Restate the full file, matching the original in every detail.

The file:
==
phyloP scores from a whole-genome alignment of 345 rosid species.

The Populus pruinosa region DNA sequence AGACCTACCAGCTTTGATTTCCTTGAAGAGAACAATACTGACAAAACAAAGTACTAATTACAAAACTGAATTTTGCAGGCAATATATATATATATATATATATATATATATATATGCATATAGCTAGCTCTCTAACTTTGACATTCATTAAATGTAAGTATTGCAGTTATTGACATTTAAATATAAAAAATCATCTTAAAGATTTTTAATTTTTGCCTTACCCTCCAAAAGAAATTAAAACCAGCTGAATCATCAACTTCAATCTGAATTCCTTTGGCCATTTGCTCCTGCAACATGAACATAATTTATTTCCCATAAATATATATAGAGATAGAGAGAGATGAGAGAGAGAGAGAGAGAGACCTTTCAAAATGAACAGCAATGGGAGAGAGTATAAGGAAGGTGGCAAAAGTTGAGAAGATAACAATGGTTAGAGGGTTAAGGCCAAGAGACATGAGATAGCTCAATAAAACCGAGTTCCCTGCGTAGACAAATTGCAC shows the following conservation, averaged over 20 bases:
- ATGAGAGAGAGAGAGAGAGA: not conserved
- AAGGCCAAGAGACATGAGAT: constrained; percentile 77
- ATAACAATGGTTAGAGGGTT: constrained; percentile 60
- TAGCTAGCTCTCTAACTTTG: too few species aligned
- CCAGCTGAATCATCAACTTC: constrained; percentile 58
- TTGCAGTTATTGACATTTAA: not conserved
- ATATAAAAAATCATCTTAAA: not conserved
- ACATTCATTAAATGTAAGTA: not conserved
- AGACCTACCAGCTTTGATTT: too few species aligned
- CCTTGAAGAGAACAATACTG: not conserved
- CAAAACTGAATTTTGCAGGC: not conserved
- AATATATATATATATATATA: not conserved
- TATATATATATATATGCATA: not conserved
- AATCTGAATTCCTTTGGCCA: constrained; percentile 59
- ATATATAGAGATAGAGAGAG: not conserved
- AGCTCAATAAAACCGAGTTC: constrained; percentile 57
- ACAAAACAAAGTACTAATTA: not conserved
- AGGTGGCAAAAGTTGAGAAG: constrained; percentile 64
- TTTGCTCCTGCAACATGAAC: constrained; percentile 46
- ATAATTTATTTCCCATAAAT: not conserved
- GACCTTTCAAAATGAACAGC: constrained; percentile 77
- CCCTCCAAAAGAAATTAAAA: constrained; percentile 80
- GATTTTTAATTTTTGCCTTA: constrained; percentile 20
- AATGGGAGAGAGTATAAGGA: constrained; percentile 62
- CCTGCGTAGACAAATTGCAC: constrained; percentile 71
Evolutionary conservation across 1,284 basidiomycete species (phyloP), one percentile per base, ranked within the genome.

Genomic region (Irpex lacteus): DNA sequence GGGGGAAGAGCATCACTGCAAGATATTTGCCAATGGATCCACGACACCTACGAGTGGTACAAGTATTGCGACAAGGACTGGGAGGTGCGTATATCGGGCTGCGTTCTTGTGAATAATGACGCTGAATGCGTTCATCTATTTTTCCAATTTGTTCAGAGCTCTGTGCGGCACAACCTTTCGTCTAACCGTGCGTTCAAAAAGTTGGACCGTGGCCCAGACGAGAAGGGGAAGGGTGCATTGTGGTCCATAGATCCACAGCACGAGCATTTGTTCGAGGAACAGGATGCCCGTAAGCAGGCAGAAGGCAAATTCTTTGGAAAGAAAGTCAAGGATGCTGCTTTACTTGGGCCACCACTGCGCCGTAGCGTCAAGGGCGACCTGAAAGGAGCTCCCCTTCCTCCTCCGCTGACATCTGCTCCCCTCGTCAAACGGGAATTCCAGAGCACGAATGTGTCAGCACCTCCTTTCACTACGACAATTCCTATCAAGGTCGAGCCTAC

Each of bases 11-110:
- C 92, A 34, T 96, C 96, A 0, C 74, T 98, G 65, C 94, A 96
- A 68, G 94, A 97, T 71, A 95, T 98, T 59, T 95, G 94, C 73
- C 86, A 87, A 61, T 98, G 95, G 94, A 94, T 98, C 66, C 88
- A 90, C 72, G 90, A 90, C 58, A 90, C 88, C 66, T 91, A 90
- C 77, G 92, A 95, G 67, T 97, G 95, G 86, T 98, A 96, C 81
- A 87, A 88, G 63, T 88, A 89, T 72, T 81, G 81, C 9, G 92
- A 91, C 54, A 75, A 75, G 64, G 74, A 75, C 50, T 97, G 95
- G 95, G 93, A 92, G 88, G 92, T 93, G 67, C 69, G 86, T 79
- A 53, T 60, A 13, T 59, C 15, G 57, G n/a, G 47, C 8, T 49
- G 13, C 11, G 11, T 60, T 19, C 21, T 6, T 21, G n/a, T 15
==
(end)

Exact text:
phyloP scores from a whole-genome alignment of 345 rosid species.

The Populus pruinosa region DNA sequence AGACCTACCAGCTTTGATTTCCTTGAAGAGAACAATACTGACAAAACAAAGTACTAATTACAAAACTGAATTTTGCAGGCAATATATATATATATATATATATATATATATATATGCATATAGCTAGCTCTCTAACTTTGACATTCATTAAATGTAAGTATTGCAGTTATTGACATTTAAATATAAAAAATCATCTTAAAGATTTTTAATTTTTGCCTTACCCTCCAAAAGAAATTAAAACCAGCTGAATCATCAACTTCAATCTGAATTCCTTTGGCCATTTGCTCCTGCAACATGAACATAATTTATTTCCCATAAATATATATAGAGATAGAGAGAGATGAGAGAGAGAGAGAGAGAGACCTTTCAAAATGAACAGCAATGGGAGAGAGTATAAGGAAGGTGGCAAAAGTTGAGAAGATAACAATGGTTAGAGGGTTAAGGCCAAGAGACATGAGATAGCTCAATAAAACCGAGTTCCCTGCGTAGACAAATTGCAC shows the following conservation, averaged over 20 bases:
- ATGAGAGAGAGAGAGAGAGA: not conserved
- AAGGCCAAGAGACATGAGAT: constrained; percentile 77
- ATAACAATGGTTAGAGGGTT: constrained; percentile 60
- TAGCTAGCTCTCTAACTTTG: too few species aligned
- CCAGCTGAATCATCAACTTC: constrained; percentile 58
- TTGCAGTTATTGACATTTAA: not conserved
- ATATAAAAAATCATCTTAAA: not conserved
- ACATTCATTAAATGTAAGTA: not conserved
- AGACCTACCAGCTTTGATTT: too few species aligned
- CCTTGAAGAGAACAATACTG: not conserved
- CAAAACTGAATTTTGCAGGC: not conserved
- AATATATATATATATATATA: not conserved
- TATATATATATATATGCATA: not conserved
- AATCTGAATTCCTTTGGCCA: constrained; percentile 59
- ATATATAGAGATAGAGAGAG: not conserved
- AGCTCAATAAAACCGAGTTC: constrained; percentile 57
- ACAAAACAAAGTACTAATTA: not conserved
- AGGTGGCAAAAGTTGAGAAG: constrained; percentile 64
- TTTGCTCCTGCAACATGAAC: constrained; percentile 46
- ATAATTTATTTCCCATAAAT: not conserved
- GACCTTTCAAAATGAACAGC: constrained; percentile 77
- CCCTCCAAAAGAAATTAAAA: constrained; percentile 80
- GATTTTTAATTTTTGCCTTA: constrained; percentile 20
- AATGGGAGAGAGTATAAGGA: constrained; percentile 62
- CCTGCGTAGACAAATTGCAC: constrained; percentile 71
Evolutionary conservation across 1,284 basidiomycete species (phyloP), one percentile per base, ranked within the genome.

Genomic region (Irpex lacteus): DNA sequence GGGGGAAGAGCATCACTGCAAGATATTTGCCAATGGATCCACGACACCTACGAGTGGTACAAGTATTGCGACAAGGACTGGGAGGTGCGTATATCGGGCTGCGTTCTTGTGAATAATGACGCTGAATGCGTTCATCTATTTTTCCAATTTGTTCAGAGCTCTGTGCGGCACAACCTTTCGTCTAACCGTGCGTTCAAAAAGTTGGACCGTGGCCCAGACGAGAAGGGGAAGGGTGCATTGTGGTCCATAGATCCACAGCACGAGCATTTGTTCGAGGAACAGGATGCCCGTAAGCAGGCAGAAGGCAAATTCTTTGGAAAGAAAGTCAAGGATGCTGCTTTACTTGGGCCACCACTGCGCCGTAGCGTCAAGGGCGACCTGAAAGGAGCTCCCCTTCCTCCTCCGCTGACATCTGCTCCCCTCGTCAAACGGGAATTCCAGAGCACGAATGTGTCAGCACCTCCTTTCACTACGACAATTCCTATCAAGGTCGAGCCTAC

Each of bases 11-110:
- C 92, A 34, T 96, C 96, A 0, C 74, T 98, G 65, C 94, A 96
- A 68, G 94, A 97, T 71, A 95, T 98, T 59, T 95, G 94, C 73
- C 86, A 87, A 61, T 98, G 95, G 94, A 94, T 98, C 66, C 88
- A 90, C 72, G 90, A 90, C 58, A 90, C 88, C 66, T 91, A 90
- C 77, G 92, A 95, G 67, T 97, G 95, G 86, T 98, A 96, C 81
- A 87, A 88, G 63, T 88, A 89, T 72, T 81, G 81, C 9, G 92
- A 91, C 54, A 75, A 75, G 64, G 74, A 75, C 50, T 97, G 95
- G 95, G 93, A 92, G 88, G 92, T 93, G 67, C 69, G 86, T 79
- A 53, T 60, A 13, T 59, C 15, G 57, G n/a, G 47, C 8, T 49
- G 13, C 11, G 11, T 60, T 19, C 21, T 6, T 21, G n/a, T 15